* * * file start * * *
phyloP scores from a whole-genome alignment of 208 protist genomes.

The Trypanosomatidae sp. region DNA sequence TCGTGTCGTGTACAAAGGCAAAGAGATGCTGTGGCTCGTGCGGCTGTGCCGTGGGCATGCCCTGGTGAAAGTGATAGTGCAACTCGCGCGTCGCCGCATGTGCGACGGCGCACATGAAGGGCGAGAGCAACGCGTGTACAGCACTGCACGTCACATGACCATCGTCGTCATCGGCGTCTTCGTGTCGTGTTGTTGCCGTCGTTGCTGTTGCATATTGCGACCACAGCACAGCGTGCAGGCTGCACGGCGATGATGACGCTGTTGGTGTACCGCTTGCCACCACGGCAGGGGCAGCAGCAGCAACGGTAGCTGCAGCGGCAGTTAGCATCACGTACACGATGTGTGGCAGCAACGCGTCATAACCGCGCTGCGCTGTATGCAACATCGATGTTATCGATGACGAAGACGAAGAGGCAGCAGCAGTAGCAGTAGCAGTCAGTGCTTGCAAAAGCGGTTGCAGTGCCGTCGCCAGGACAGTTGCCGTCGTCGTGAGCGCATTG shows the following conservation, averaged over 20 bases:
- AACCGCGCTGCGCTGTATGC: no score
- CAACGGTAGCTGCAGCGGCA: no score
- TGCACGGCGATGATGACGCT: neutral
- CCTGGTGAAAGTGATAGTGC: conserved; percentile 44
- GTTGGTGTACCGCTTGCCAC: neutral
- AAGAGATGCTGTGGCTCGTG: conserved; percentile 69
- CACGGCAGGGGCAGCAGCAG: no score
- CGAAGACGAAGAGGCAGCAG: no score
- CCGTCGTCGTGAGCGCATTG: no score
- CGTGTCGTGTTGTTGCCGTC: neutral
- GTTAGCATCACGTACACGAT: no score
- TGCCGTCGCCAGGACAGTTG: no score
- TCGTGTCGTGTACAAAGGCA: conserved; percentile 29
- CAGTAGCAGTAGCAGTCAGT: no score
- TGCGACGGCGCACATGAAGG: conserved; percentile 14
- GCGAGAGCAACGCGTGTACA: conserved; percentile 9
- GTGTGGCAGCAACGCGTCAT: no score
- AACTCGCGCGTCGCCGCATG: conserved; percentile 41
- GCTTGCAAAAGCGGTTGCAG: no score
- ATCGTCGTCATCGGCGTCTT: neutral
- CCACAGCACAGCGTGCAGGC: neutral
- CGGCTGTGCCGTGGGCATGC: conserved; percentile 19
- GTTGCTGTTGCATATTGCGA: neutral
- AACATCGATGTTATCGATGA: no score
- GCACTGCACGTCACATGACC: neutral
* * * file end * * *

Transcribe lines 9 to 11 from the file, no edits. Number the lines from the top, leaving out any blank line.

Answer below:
- CACGGCAGGGGCAGCAGCAG: no score
- CGAAGACGAAGAGGCAGCAG: no score
- CCGTCGTCGTGAGCGCATTG: no score